5 Genre Mash-Up Films that Worked

An old adage claims that — because of the amount of creative work already in existence — there are no original ideas left. Judging by the number of remakes, sequels, reboots and other franchise revisits popping up in Hollywood, one doesn’t have to look far to see evidence of that. However, throughout cinema history (yes, even now), many films have turned to combining multiple classic genres to create a fresh take on storytelling tropes. By reintroducing moviegoers to familiar story elements in a way they haven’t seen before, filmmakers have reinvigorated that elusive ability of movies to excite and inspire. Let’s take a look at five genre mash-ups that managed to wow audiences.

1. Star Wars: Episode IV — A New Hope (1977)

David Prowse and Alec Guinness in 'Star Wars: A New Hope'
Source: Lucasfilm

The original installment in this long-running saga may have been inspired by the old Flash Gordon serials that writer/director George Lucas grew up with, but the pop cultural phenomenon that is Star Wars remains among the most beloved film series of all time. The film and its “galaxy far, far away” are often characterized as science fiction for its abundance of alien species, spaceships and futuristic weaponry. Yet, the film’s inclusion of a mythical backstory for characters like Darth Vader and Obi-Wan Kenobi, a mystical entity known as the Force and a fleshed-out universe of interconnected figures (including a princess!) actually qualify Star Wars as equal parts fantasy and sci-fi. Thus, a franchise was born.

2. From Dusk Till Dawn (1996)

George Clooney in 'From Dusk Till Dawn'
Source: Dimension Films

Featuring George Clooney’s breakthrough film role, From Dusk Till Dawn starts off much like any other Quentin Tarantino-scripted crime thriller. The Gecko brothers — played by Clooney and Tarantino himself — are criminals on the run from the law, and as they take a family hostage in the hopes of crossing into Mexico, the film incorporates stylistic dialogue, extreme violence and a sense of cool that is classic Tarantino. Of course, that’s before director Robert Rodriguez takes the characters into a Mexican dive bar that turns out to be a den of a particular nasty group of vampires. From the midpoint on, the film explodes into horror madness, with Clooney and company fighting for their lives against ghastly blood-sucking fiends.

3. The Blair Witch Project (1999)

'The Blair Witch Project'
Source: Artisan Entertainment

Nowadays, “found footage” horror films have become so commonplace that this approach has somewhat lost its novelty. However, when The Blair Witch Project was unleashed on audiences, few had ever seen anything like it. In combining documentary-style filmmaking with lost-in-the-woods horror, the film convinced many that the events depicted onscreen actually happened, leading droves of moviegoers to elevate the $60,000 project to a worldwide box office total of $248 million. A decade later, Paranormal Activity would see similar success, but it was The Blair Witch Project that really popularized the sub-genre of found footage, though some debate whether that is a triumph for creative filmmaking.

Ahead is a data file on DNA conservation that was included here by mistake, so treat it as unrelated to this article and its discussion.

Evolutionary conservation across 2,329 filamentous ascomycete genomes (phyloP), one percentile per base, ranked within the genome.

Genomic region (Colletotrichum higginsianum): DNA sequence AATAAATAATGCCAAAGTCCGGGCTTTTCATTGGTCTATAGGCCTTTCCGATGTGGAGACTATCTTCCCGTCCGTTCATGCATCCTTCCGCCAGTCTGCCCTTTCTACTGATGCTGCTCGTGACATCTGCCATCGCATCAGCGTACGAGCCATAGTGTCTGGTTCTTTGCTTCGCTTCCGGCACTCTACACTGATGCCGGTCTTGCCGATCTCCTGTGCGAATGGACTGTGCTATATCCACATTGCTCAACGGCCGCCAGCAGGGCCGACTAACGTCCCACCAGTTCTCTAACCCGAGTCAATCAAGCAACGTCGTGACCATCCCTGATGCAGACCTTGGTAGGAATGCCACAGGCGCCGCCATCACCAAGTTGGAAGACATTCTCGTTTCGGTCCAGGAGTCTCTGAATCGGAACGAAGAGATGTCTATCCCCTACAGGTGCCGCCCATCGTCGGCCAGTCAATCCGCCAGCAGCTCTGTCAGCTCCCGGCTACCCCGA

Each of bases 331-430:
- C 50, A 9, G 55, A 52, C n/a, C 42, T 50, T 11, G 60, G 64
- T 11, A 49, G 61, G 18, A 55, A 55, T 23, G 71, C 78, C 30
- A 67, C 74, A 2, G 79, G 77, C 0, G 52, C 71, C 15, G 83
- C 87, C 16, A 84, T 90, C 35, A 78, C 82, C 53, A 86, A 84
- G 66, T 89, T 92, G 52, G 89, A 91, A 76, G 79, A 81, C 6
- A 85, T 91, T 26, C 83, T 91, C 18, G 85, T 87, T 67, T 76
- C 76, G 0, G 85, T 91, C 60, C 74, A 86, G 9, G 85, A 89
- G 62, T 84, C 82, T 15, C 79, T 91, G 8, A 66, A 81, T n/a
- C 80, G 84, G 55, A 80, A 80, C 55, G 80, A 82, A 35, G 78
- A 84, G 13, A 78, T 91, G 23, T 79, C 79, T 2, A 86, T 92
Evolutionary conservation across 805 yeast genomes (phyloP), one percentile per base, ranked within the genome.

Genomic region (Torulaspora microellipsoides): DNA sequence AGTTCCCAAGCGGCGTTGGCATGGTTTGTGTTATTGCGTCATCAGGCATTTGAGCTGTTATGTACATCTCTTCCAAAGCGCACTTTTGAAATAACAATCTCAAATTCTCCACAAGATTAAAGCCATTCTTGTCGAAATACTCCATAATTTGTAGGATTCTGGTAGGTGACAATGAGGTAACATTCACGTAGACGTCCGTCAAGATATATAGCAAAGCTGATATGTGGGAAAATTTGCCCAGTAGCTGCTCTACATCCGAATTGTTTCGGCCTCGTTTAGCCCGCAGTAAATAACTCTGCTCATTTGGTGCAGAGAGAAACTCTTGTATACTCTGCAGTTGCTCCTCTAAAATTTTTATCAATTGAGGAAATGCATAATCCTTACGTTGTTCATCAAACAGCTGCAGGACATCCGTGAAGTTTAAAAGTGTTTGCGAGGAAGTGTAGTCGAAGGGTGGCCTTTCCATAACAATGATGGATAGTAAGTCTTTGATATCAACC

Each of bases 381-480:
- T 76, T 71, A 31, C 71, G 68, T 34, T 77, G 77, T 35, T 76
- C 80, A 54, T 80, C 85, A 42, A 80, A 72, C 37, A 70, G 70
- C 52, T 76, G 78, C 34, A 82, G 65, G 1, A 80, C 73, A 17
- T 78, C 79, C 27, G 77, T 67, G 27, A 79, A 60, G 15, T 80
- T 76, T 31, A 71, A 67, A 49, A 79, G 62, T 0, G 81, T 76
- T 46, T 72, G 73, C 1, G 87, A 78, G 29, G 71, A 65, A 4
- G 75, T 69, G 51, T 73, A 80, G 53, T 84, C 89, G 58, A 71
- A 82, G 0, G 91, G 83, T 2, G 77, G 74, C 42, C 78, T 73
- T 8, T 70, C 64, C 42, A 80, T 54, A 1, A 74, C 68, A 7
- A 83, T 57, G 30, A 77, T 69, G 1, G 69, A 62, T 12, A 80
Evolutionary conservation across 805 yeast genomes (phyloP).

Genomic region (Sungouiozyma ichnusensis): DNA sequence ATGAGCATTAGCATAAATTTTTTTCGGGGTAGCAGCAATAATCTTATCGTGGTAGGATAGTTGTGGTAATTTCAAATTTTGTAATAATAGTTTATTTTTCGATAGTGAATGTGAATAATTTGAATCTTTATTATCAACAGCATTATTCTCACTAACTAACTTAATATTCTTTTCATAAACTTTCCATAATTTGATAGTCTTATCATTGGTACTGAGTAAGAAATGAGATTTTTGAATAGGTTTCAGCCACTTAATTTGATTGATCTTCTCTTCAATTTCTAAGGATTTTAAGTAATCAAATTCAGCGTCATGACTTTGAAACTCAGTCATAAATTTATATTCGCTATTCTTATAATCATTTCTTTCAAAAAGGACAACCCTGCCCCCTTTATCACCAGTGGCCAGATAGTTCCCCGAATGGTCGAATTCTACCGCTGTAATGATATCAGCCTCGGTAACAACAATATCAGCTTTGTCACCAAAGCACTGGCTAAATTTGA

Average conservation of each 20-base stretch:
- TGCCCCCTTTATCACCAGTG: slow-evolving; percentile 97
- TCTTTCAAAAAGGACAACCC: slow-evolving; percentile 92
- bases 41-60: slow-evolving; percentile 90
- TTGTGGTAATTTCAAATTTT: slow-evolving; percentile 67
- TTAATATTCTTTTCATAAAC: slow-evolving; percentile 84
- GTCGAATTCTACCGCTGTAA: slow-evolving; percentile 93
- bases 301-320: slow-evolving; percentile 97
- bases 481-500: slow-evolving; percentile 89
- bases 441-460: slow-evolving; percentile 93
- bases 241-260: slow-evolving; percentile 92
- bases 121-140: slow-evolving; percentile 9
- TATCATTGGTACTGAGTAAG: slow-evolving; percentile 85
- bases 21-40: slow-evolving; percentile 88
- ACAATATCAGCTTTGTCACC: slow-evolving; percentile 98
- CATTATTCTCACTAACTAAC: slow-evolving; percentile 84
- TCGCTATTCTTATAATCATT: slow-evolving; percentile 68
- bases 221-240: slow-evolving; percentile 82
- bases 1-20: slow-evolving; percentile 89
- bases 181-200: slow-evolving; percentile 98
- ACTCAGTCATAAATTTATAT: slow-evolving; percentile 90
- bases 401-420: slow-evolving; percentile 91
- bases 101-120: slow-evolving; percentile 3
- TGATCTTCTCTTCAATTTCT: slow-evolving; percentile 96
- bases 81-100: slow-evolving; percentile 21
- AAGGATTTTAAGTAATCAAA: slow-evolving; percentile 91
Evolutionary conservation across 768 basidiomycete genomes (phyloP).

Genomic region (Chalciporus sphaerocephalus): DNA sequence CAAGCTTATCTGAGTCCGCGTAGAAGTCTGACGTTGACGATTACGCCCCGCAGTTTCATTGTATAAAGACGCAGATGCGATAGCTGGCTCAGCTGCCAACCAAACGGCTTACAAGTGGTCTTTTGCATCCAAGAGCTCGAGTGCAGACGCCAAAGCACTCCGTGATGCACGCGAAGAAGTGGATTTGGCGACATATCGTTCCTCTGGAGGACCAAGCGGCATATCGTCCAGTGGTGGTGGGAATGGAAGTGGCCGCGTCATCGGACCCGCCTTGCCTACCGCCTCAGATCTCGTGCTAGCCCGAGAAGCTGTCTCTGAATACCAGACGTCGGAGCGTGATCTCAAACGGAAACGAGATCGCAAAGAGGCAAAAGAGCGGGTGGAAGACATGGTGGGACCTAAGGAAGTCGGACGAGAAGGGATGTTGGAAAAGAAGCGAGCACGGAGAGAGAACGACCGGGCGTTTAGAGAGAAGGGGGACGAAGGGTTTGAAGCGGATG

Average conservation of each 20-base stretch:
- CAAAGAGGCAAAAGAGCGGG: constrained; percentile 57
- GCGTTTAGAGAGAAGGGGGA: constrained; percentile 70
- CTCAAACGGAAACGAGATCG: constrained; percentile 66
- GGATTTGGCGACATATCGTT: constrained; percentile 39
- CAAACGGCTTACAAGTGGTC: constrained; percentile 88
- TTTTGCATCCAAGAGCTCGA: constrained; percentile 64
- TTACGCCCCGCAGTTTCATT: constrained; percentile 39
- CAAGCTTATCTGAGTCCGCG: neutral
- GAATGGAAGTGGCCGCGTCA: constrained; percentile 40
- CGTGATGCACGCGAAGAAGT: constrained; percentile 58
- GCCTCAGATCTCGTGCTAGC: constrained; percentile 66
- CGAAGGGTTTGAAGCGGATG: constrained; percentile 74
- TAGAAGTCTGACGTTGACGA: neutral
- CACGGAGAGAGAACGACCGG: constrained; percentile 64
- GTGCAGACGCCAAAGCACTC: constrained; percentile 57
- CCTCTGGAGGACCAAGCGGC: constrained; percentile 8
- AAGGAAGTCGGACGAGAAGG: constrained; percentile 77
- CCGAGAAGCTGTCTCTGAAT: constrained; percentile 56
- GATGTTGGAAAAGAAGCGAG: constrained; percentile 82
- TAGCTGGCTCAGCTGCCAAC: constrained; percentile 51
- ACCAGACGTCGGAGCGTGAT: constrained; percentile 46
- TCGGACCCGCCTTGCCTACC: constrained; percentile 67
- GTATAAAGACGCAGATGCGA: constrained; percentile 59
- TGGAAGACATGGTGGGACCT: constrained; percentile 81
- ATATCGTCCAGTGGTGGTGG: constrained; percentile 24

4. Shaun of the Dead (2004)

Nick Frost and Simon Pegg in 'Shaun of the Dead'
Source: Universal Pictures

Edgar Wright’s first feature was billed as “a romantic comedy with zombies” when it was first released, and that tagline just about sums up the film’s distinct appeal. Stars Simon Pegg and Nick Frost — who would re-team with Wright for Hot Fuzz and The World’s End — lead audiences on a hilarious journey that sees the former star (as the eponymous Shaun) tasked with fending off zombies while trying to win back the heart of his ex-girlfriend (Kate Ashfield). The film was such a success with audiences that it helped resurrect the zombie genre (along with 2002 film 28 Days Later) with its fresh spin on the material and served as one of the best examples of horror/comedy since Sam Raimi’s cult classic Evil Dead 2.

5. Kung Fu Hustle (2004)

Stephen Chow in 'Kung Fu Hustle'
Source: Sony Pictures

Before this film, Stephen Chow wasn’t particularly well-known in the United States, despite a lengthy career overseas beforehand. A decade into his directorial career, Kung Fu Hustle proved to be his most popular film to date. Set in an over-the-top world where martial arts crime thrillers have been fused with cartoonish action and comedy, the film delivers on multiple levels with its wacky characters, bizarre visual sight gags, and even an engaging arc for Chow’s character of Sing. As a result, Kung Fu Hustle earned numerous awards and critical praise upon its release. While talk of a sequel has cropped up intermittently, there remains no update on whether this unique film will ever receive a proper follow-up.

Follow Robert Yaniz Jr. on Twitter @CrookedTable

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